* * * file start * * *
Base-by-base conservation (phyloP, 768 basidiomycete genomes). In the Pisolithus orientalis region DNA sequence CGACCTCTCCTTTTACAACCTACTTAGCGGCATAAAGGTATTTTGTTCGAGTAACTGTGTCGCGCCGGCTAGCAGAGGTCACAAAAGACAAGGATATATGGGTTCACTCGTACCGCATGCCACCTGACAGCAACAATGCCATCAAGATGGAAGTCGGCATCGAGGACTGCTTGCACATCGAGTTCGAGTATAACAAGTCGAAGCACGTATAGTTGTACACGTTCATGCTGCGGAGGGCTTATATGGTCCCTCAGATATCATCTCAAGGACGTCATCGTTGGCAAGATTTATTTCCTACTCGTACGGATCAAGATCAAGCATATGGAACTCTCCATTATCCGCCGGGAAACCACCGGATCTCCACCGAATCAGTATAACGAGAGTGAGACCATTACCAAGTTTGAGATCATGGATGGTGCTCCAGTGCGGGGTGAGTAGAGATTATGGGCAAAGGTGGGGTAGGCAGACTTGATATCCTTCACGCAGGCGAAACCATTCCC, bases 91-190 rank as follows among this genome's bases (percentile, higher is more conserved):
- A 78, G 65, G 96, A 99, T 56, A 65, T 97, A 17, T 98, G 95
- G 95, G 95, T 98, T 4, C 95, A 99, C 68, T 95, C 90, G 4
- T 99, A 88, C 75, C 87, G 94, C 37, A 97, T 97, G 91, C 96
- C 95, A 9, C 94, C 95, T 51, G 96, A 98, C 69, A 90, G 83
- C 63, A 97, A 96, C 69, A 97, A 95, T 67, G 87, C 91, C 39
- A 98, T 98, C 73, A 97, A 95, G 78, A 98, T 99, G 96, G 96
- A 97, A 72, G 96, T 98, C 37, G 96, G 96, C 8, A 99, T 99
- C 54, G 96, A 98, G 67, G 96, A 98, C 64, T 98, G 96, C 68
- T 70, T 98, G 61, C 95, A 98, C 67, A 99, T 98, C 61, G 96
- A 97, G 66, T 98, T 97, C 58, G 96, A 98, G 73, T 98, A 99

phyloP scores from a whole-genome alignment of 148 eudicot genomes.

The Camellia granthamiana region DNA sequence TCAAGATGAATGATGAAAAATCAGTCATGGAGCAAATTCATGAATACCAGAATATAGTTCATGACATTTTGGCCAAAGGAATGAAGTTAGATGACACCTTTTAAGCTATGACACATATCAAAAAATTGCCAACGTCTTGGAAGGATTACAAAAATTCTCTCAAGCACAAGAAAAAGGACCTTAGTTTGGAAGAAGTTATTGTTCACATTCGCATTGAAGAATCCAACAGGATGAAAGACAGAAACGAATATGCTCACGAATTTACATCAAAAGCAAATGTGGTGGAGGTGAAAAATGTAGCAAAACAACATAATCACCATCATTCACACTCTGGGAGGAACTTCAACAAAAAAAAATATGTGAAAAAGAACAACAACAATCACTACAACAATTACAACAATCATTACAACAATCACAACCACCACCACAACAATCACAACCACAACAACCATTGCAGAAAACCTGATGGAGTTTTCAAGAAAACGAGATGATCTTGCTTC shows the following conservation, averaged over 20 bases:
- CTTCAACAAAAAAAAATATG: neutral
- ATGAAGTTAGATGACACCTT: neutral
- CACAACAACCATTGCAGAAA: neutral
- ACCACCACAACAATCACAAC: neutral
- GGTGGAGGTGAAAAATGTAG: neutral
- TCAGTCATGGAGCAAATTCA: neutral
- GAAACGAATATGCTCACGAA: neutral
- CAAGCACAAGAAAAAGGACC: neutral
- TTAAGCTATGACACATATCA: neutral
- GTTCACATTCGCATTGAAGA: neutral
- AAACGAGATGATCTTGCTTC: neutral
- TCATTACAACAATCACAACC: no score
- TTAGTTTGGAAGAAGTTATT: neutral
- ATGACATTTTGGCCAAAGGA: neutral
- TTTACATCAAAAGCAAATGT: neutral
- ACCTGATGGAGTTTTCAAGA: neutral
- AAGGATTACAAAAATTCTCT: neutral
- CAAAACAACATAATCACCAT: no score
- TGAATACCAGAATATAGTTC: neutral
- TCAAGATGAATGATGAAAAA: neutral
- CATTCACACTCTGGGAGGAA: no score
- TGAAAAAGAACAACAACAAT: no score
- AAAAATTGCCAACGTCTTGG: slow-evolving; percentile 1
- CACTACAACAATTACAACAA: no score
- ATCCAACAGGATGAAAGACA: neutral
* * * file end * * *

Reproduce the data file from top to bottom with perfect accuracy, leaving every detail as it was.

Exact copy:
Base-by-base conservation (phyloP, 768 basidiomycete genomes). In the Pisolithus orientalis region DNA sequence CGACCTCTCCTTTTACAACCTACTTAGCGGCATAAAGGTATTTTGTTCGAGTAACTGTGTCGCGCCGGCTAGCAGAGGTCACAAAAGACAAGGATATATGGGTTCACTCGTACCGCATGCCACCTGACAGCAACAATGCCATCAAGATGGAAGTCGGCATCGAGGACTGCTTGCACATCGAGTTCGAGTATAACAAGTCGAAGCACGTATAGTTGTACACGTTCATGCTGCGGAGGGCTTATATGGTCCCTCAGATATCATCTCAAGGACGTCATCGTTGGCAAGATTTATTTCCTACTCGTACGGATCAAGATCAAGCATATGGAACTCTCCATTATCCGCCGGGAAACCACCGGATCTCCACCGAATCAGTATAACGAGAGTGAGACCATTACCAAGTTTGAGATCATGGATGGTGCTCCAGTGCGGGGTGAGTAGAGATTATGGGCAAAGGTGGGGTAGGCAGACTTGATATCCTTCACGCAGGCGAAACCATTCCC, bases 91-190 rank as follows among this genome's bases (percentile, higher is more conserved):
- A 78, G 65, G 96, A 99, T 56, A 65, T 97, A 17, T 98, G 95
- G 95, G 95, T 98, T 4, C 95, A 99, C 68, T 95, C 90, G 4
- T 99, A 88, C 75, C 87, G 94, C 37, A 97, T 97, G 91, C 96
- C 95, A 9, C 94, C 95, T 51, G 96, A 98, C 69, A 90, G 83
- C 63, A 97, A 96, C 69, A 97, A 95, T 67, G 87, C 91, C 39
- A 98, T 98, C 73, A 97, A 95, G 78, A 98, T 99, G 96, G 96
- A 97, A 72, G 96, T 98, C 37, G 96, G 96, C 8, A 99, T 99
- C 54, G 96, A 98, G 67, G 96, A 98, C 64, T 98, G 96, C 68
- T 70, T 98, G 61, C 95, A 98, C 67, A 99, T 98, C 61, G 96
- A 97, G 66, T 98, T 97, C 58, G 96, A 98, G 73, T 98, A 99

phyloP scores from a whole-genome alignment of 148 eudicot genomes.

The Camellia granthamiana region DNA sequence TCAAGATGAATGATGAAAAATCAGTCATGGAGCAAATTCATGAATACCAGAATATAGTTCATGACATTTTGGCCAAAGGAATGAAGTTAGATGACACCTTTTAAGCTATGACACATATCAAAAAATTGCCAACGTCTTGGAAGGATTACAAAAATTCTCTCAAGCACAAGAAAAAGGACCTTAGTTTGGAAGAAGTTATTGTTCACATTCGCATTGAAGAATCCAACAGGATGAAAGACAGAAACGAATATGCTCACGAATTTACATCAAAAGCAAATGTGGTGGAGGTGAAAAATGTAGCAAAACAACATAATCACCATCATTCACACTCTGGGAGGAACTTCAACAAAAAAAAATATGTGAAAAAGAACAACAACAATCACTACAACAATTACAACAATCATTACAACAATCACAACCACCACCACAACAATCACAACCACAACAACCATTGCAGAAAACCTGATGGAGTTTTCAAGAAAACGAGATGATCTTGCTTC shows the following conservation, averaged over 20 bases:
- CTTCAACAAAAAAAAATATG: neutral
- ATGAAGTTAGATGACACCTT: neutral
- CACAACAACCATTGCAGAAA: neutral
- ACCACCACAACAATCACAAC: neutral
- GGTGGAGGTGAAAAATGTAG: neutral
- TCAGTCATGGAGCAAATTCA: neutral
- GAAACGAATATGCTCACGAA: neutral
- CAAGCACAAGAAAAAGGACC: neutral
- TTAAGCTATGACACATATCA: neutral
- GTTCACATTCGCATTGAAGA: neutral
- AAACGAGATGATCTTGCTTC: neutral
- TCATTACAACAATCACAACC: no score
- TTAGTTTGGAAGAAGTTATT: neutral
- ATGACATTTTGGCCAAAGGA: neutral
- TTTACATCAAAAGCAAATGT: neutral
- ACCTGATGGAGTTTTCAAGA: neutral
- AAGGATTACAAAAATTCTCT: neutral
- CAAAACAACATAATCACCAT: no score
- TGAATACCAGAATATAGTTC: neutral
- TCAAGATGAATGATGAAAAA: neutral
- CATTCACACTCTGGGAGGAA: no score
- TGAAAAAGAACAACAACAAT: no score
- AAAAATTGCCAACGTCTTGG: slow-evolving; percentile 1
- CACTACAACAATTACAACAA: no score
- ATCCAACAGGATGAAAGACA: neutral